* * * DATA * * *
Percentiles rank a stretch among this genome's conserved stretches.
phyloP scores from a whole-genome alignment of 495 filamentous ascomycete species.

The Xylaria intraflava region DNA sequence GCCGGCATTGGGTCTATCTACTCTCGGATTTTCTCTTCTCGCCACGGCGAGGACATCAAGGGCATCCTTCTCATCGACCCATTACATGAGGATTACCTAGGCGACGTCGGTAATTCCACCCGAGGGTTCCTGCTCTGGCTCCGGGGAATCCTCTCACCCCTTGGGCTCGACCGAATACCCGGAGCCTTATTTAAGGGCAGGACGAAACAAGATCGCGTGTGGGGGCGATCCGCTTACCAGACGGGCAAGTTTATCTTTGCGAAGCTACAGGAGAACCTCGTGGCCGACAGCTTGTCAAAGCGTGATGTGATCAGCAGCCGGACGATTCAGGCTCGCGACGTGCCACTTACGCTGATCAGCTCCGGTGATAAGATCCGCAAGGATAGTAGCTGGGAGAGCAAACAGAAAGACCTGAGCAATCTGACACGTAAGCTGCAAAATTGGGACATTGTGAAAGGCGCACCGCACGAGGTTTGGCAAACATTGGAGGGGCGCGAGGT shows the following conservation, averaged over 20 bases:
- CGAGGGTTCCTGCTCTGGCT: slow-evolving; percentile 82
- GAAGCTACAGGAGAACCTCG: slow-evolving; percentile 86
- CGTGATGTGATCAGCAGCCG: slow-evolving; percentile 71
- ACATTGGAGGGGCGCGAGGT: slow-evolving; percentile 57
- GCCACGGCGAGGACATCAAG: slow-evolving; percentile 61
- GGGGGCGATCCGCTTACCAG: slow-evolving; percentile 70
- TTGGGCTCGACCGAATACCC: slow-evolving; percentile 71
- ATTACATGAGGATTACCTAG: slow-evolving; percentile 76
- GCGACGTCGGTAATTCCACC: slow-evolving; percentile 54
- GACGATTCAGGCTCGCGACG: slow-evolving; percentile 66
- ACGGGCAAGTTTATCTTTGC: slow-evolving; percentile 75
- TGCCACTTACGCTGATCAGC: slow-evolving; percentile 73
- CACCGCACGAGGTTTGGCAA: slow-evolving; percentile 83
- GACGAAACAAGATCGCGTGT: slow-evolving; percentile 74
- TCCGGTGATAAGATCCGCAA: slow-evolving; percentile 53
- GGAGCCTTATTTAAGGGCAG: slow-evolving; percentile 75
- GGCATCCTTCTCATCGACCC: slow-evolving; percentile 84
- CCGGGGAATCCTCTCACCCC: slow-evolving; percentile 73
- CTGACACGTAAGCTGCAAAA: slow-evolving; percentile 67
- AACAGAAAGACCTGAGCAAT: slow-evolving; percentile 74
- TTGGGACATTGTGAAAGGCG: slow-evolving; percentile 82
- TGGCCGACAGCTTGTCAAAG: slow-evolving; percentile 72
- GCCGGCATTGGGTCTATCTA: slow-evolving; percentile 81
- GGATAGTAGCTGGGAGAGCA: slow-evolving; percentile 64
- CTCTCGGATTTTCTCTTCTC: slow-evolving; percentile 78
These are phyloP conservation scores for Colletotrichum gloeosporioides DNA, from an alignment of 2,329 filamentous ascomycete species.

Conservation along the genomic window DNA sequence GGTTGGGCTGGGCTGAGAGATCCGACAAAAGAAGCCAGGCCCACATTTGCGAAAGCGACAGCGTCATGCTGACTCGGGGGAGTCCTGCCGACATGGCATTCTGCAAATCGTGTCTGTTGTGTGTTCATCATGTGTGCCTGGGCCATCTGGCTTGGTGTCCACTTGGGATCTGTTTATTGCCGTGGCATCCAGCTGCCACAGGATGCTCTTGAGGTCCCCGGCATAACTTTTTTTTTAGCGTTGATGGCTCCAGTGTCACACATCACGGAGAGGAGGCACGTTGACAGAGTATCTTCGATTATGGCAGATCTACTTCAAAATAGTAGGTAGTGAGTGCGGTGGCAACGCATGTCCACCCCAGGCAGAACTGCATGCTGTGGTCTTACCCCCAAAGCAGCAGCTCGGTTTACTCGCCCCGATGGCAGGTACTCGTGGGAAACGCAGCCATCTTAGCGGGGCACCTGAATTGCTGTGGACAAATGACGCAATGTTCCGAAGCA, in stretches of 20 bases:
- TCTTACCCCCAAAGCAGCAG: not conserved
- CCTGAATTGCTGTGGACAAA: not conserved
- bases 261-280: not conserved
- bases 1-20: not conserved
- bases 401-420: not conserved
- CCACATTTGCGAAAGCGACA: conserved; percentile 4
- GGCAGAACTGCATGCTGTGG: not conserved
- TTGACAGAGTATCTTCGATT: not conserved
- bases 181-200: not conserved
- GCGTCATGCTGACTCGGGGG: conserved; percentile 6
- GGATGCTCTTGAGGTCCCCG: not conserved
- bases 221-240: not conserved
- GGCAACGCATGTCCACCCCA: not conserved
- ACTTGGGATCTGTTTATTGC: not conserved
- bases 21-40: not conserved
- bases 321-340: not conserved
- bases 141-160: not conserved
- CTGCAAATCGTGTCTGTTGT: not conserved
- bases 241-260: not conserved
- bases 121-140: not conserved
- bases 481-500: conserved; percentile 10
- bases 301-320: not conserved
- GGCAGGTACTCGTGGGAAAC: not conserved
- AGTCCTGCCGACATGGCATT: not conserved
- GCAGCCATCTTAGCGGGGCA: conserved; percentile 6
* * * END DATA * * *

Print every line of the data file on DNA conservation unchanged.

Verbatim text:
Percentiles rank a stretch among this genome's conserved stretches.
phyloP scores from a whole-genome alignment of 495 filamentous ascomycete species.

The Xylaria intraflava region DNA sequence GCCGGCATTGGGTCTATCTACTCTCGGATTTTCTCTTCTCGCCACGGCGAGGACATCAAGGGCATCCTTCTCATCGACCCATTACATGAGGATTACCTAGGCGACGTCGGTAATTCCACCCGAGGGTTCCTGCTCTGGCTCCGGGGAATCCTCTCACCCCTTGGGCTCGACCGAATACCCGGAGCCTTATTTAAGGGCAGGACGAAACAAGATCGCGTGTGGGGGCGATCCGCTTACCAGACGGGCAAGTTTATCTTTGCGAAGCTACAGGAGAACCTCGTGGCCGACAGCTTGTCAAAGCGTGATGTGATCAGCAGCCGGACGATTCAGGCTCGCGACGTGCCACTTACGCTGATCAGCTCCGGTGATAAGATCCGCAAGGATAGTAGCTGGGAGAGCAAACAGAAAGACCTGAGCAATCTGACACGTAAGCTGCAAAATTGGGACATTGTGAAAGGCGCACCGCACGAGGTTTGGCAAACATTGGAGGGGCGCGAGGT shows the following conservation, averaged over 20 bases:
- CGAGGGTTCCTGCTCTGGCT: slow-evolving; percentile 82
- GAAGCTACAGGAGAACCTCG: slow-evolving; percentile 86
- CGTGATGTGATCAGCAGCCG: slow-evolving; percentile 71
- ACATTGGAGGGGCGCGAGGT: slow-evolving; percentile 57
- GCCACGGCGAGGACATCAAG: slow-evolving; percentile 61
- GGGGGCGATCCGCTTACCAG: slow-evolving; percentile 70
- TTGGGCTCGACCGAATACCC: slow-evolving; percentile 71
- ATTACATGAGGATTACCTAG: slow-evolving; percentile 76
- GCGACGTCGGTAATTCCACC: slow-evolving; percentile 54
- GACGATTCAGGCTCGCGACG: slow-evolving; percentile 66
- ACGGGCAAGTTTATCTTTGC: slow-evolving; percentile 75
- TGCCACTTACGCTGATCAGC: slow-evolving; percentile 73
- CACCGCACGAGGTTTGGCAA: slow-evolving; percentile 83
- GACGAAACAAGATCGCGTGT: slow-evolving; percentile 74
- TCCGGTGATAAGATCCGCAA: slow-evolving; percentile 53
- GGAGCCTTATTTAAGGGCAG: slow-evolving; percentile 75
- GGCATCCTTCTCATCGACCC: slow-evolving; percentile 84
- CCGGGGAATCCTCTCACCCC: slow-evolving; percentile 73
- CTGACACGTAAGCTGCAAAA: slow-evolving; percentile 67
- AACAGAAAGACCTGAGCAAT: slow-evolving; percentile 74
- TTGGGACATTGTGAAAGGCG: slow-evolving; percentile 82
- TGGCCGACAGCTTGTCAAAG: slow-evolving; percentile 72
- GCCGGCATTGGGTCTATCTA: slow-evolving; percentile 81
- GGATAGTAGCTGGGAGAGCA: slow-evolving; percentile 64
- CTCTCGGATTTTCTCTTCTC: slow-evolving; percentile 78
These are phyloP conservation scores for Colletotrichum gloeosporioides DNA, from an alignment of 2,329 filamentous ascomycete species.

Conservation along the genomic window DNA sequence GGTTGGGCTGGGCTGAGAGATCCGACAAAAGAAGCCAGGCCCACATTTGCGAAAGCGACAGCGTCATGCTGACTCGGGGGAGTCCTGCCGACATGGCATTCTGCAAATCGTGTCTGTTGTGTGTTCATCATGTGTGCCTGGGCCATCTGGCTTGGTGTCCACTTGGGATCTGTTTATTGCCGTGGCATCCAGCTGCCACAGGATGCTCTTGAGGTCCCCGGCATAACTTTTTTTTTAGCGTTGATGGCTCCAGTGTCACACATCACGGAGAGGAGGCACGTTGACAGAGTATCTTCGATTATGGCAGATCTACTTCAAAATAGTAGGTAGTGAGTGCGGTGGCAACGCATGTCCACCCCAGGCAGAACTGCATGCTGTGGTCTTACCCCCAAAGCAGCAGCTCGGTTTACTCGCCCCGATGGCAGGTACTCGTGGGAAACGCAGCCATCTTAGCGGGGCACCTGAATTGCTGTGGACAAATGACGCAATGTTCCGAAGCA, in stretches of 20 bases:
- TCTTACCCCCAAAGCAGCAG: not conserved
- CCTGAATTGCTGTGGACAAA: not conserved
- bases 261-280: not conserved
- bases 1-20: not conserved
- bases 401-420: not conserved
- CCACATTTGCGAAAGCGACA: conserved; percentile 4
- GGCAGAACTGCATGCTGTGG: not conserved
- TTGACAGAGTATCTTCGATT: not conserved
- bases 181-200: not conserved
- GCGTCATGCTGACTCGGGGG: conserved; percentile 6
- GGATGCTCTTGAGGTCCCCG: not conserved
- bases 221-240: not conserved
- GGCAACGCATGTCCACCCCA: not conserved
- ACTTGGGATCTGTTTATTGC: not conserved
- bases 21-40: not conserved
- bases 321-340: not conserved
- bases 141-160: not conserved
- CTGCAAATCGTGTCTGTTGT: not conserved
- bases 241-260: not conserved
- bases 121-140: not conserved
- bases 481-500: conserved; percentile 10
- bases 301-320: not conserved
- GGCAGGTACTCGTGGGAAAC: not conserved
- AGTCCTGCCGACATGGCATT: not conserved
- GCAGCCATCTTAGCGGGGCA: conserved; percentile 6